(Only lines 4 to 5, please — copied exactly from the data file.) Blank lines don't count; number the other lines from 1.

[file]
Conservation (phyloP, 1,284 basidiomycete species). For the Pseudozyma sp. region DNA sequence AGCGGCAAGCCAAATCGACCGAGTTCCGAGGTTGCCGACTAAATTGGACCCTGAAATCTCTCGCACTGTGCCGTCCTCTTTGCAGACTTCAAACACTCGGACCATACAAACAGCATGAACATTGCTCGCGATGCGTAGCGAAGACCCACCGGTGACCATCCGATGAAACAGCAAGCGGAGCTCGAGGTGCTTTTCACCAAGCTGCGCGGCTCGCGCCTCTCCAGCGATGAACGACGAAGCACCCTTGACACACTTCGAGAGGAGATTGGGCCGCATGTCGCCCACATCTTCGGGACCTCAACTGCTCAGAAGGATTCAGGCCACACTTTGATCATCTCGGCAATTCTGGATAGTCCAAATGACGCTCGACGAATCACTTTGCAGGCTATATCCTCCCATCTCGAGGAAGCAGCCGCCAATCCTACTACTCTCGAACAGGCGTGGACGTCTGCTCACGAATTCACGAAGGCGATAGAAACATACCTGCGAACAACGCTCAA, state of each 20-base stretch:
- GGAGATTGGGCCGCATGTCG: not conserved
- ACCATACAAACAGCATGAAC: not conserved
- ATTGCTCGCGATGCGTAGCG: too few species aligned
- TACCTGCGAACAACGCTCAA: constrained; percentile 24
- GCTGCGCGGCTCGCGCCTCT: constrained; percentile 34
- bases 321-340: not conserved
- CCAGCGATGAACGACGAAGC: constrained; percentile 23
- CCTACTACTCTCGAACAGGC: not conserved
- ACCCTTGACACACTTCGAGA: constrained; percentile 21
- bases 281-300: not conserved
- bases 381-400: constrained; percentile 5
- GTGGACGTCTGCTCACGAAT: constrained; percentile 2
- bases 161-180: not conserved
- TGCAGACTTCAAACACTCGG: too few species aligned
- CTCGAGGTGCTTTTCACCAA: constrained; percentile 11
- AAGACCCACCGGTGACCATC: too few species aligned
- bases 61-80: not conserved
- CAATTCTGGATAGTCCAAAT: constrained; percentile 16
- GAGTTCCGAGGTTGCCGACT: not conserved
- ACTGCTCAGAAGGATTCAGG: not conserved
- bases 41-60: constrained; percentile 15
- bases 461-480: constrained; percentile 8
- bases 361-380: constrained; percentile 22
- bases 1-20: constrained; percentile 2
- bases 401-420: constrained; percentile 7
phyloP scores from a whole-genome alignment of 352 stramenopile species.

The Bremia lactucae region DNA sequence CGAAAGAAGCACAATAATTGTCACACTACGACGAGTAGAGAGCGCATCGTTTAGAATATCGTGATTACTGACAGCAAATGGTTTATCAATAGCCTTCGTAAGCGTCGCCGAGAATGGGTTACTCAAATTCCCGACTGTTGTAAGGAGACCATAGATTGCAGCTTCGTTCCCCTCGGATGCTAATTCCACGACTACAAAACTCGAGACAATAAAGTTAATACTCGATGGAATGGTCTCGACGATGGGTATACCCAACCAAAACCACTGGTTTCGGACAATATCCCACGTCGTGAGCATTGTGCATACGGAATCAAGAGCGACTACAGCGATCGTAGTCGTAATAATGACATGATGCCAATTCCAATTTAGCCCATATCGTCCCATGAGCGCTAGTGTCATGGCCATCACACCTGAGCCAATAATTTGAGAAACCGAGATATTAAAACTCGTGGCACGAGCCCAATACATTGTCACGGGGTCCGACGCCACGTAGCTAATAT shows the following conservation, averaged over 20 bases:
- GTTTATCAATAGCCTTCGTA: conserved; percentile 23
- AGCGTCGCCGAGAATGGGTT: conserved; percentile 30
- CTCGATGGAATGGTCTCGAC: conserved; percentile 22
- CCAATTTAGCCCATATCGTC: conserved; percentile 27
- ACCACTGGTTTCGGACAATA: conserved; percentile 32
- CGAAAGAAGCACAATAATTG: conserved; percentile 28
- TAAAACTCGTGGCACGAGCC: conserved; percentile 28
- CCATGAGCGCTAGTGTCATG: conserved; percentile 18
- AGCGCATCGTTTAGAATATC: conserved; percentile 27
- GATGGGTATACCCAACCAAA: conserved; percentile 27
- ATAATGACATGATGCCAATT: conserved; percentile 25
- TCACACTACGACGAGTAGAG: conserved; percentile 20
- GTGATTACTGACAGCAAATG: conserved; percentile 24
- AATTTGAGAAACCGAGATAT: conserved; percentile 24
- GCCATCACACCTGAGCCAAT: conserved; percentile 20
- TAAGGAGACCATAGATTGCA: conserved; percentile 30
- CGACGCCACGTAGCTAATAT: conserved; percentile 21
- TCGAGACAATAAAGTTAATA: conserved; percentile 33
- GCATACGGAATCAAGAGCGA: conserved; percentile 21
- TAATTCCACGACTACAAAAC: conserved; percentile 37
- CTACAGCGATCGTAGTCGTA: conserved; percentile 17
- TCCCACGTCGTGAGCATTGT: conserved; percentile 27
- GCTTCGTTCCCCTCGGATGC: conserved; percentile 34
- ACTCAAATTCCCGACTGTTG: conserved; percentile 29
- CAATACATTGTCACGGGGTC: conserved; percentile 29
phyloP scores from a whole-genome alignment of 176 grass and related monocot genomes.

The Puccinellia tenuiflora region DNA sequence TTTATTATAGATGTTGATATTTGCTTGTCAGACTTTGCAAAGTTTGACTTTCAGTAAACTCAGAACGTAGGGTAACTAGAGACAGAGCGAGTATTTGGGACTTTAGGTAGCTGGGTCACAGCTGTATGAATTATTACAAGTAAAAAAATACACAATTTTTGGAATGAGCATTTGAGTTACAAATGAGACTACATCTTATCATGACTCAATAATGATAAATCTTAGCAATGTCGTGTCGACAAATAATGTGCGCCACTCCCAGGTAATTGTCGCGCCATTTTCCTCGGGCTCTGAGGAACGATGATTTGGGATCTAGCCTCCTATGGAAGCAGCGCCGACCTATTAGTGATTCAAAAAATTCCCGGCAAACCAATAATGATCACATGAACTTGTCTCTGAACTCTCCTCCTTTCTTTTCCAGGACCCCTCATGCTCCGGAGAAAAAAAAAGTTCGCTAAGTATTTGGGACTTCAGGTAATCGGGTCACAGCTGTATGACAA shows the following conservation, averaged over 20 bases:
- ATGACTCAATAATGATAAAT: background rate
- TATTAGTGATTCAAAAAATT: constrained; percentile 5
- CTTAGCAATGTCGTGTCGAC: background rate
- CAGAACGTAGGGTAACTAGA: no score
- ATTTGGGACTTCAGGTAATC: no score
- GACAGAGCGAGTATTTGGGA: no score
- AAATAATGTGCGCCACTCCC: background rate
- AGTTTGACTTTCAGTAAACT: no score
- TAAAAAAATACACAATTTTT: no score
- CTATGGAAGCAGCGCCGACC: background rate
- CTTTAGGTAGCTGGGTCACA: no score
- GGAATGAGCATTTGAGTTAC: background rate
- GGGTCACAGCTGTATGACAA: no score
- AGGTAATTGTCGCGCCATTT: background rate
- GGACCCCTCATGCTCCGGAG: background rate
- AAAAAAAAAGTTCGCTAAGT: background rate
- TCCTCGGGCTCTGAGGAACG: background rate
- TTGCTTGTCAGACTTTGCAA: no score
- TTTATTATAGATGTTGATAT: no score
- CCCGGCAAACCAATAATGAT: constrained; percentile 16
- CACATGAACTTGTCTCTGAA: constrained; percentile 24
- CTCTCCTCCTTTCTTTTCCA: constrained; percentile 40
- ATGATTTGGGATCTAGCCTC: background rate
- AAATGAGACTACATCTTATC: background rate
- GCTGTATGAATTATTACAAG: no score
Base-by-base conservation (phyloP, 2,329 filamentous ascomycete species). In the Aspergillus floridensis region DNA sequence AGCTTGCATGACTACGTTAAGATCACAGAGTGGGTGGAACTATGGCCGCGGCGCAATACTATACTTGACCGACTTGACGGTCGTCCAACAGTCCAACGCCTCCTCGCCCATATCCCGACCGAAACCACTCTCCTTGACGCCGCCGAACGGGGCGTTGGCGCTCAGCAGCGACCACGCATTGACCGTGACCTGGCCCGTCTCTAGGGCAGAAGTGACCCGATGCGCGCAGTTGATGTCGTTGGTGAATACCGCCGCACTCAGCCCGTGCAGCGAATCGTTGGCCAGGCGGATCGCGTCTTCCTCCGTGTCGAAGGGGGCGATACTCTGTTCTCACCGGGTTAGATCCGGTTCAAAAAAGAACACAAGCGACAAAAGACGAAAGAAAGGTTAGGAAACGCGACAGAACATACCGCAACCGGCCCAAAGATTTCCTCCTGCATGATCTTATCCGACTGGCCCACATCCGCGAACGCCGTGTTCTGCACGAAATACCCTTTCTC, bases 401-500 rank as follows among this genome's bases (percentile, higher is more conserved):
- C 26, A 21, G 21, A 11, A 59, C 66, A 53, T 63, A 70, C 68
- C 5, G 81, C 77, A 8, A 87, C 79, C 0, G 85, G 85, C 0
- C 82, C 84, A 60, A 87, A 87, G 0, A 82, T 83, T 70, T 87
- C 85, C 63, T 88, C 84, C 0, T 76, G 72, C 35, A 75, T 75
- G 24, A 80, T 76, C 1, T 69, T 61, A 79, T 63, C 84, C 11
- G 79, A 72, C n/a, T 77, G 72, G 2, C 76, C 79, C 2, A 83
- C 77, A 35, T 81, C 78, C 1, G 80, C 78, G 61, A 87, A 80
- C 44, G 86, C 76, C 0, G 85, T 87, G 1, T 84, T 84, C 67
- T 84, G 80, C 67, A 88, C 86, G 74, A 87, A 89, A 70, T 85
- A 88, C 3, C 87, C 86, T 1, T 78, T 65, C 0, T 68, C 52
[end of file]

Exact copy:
- ATTGCTCGCGATGCGTAGCG: too few species aligned
- TACCTGCGAACAACGCTCAA: constrained; percentile 24